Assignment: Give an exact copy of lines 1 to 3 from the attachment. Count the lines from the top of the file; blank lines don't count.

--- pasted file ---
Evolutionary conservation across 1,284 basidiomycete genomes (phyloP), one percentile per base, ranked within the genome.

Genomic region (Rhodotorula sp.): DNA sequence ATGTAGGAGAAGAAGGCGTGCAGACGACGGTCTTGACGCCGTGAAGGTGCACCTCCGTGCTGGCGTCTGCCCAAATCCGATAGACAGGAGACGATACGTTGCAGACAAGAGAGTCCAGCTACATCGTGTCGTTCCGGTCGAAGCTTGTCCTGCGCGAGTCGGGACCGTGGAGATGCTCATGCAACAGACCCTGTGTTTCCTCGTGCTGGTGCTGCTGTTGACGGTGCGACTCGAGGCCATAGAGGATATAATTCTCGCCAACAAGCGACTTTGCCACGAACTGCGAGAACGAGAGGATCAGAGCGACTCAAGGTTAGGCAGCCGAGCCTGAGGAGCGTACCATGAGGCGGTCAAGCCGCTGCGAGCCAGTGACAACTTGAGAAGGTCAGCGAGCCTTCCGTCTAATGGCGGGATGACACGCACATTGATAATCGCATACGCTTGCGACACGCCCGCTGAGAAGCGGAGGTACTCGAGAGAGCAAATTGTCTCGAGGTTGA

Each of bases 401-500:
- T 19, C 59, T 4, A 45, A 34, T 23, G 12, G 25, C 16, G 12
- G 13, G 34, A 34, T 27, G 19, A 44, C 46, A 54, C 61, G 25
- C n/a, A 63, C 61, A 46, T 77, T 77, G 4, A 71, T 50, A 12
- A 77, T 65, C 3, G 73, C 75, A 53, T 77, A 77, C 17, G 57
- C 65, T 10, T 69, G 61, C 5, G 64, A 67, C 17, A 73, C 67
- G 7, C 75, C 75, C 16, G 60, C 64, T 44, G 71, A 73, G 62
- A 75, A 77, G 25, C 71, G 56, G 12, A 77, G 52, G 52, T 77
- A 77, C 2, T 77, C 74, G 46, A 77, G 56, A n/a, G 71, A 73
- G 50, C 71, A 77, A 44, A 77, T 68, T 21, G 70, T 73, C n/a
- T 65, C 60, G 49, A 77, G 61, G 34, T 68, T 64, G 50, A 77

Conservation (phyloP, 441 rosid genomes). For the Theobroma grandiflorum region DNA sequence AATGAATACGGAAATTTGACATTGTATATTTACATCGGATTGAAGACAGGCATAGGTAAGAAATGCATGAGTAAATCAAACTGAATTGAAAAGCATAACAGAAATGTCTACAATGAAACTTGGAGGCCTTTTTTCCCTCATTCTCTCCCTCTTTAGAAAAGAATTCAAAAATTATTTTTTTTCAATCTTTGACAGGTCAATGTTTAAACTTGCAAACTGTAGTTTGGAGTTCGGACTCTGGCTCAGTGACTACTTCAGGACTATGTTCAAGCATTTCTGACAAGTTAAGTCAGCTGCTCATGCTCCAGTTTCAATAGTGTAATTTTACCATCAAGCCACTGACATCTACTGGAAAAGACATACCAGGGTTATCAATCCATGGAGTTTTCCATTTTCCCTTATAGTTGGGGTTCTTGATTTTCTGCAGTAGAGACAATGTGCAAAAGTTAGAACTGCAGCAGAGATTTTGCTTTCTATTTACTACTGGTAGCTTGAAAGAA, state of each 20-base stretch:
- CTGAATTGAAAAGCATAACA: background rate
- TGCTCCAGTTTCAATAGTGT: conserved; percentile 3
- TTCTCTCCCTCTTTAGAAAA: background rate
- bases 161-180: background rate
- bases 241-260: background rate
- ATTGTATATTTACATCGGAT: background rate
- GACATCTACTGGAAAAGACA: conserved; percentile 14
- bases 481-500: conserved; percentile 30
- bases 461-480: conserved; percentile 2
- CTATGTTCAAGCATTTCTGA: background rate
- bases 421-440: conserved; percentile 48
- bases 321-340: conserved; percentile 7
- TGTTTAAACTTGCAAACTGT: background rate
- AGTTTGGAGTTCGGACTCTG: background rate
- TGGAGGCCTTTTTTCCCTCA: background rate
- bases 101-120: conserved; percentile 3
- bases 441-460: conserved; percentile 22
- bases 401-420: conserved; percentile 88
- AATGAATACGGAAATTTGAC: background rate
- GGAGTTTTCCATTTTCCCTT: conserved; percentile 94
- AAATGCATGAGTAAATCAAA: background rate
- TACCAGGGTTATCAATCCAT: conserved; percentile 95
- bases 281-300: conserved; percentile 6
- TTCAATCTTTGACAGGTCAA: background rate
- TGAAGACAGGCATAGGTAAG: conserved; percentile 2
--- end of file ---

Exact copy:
Evolutionary conservation across 1,284 basidiomycete genomes (phyloP), one percentile per base, ranked within the genome.

Genomic region (Rhodotorula sp.): DNA sequence ATGTAGGAGAAGAAGGCGTGCAGACGACGGTCTTGACGCCGTGAAGGTGCACCTCCGTGCTGGCGTCTGCCCAAATCCGATAGACAGGAGACGATACGTTGCAGACAAGAGAGTCCAGCTACATCGTGTCGTTCCGGTCGAAGCTTGTCCTGCGCGAGTCGGGACCGTGGAGATGCTCATGCAACAGACCCTGTGTTTCCTCGTGCTGGTGCTGCTGTTGACGGTGCGACTCGAGGCCATAGAGGATATAATTCTCGCCAACAAGCGACTTTGCCACGAACTGCGAGAACGAGAGGATCAGAGCGACTCAAGGTTAGGCAGCCGAGCCTGAGGAGCGTACCATGAGGCGGTCAAGCCGCTGCGAGCCAGTGACAACTTGAGAAGGTCAGCGAGCCTTCCGTCTAATGGCGGGATGACACGCACATTGATAATCGCATACGCTTGCGACACGCCCGCTGAGAAGCGGAGGTACTCGAGAGAGCAAATTGTCTCGAGGTTGA

Each of bases 401-500: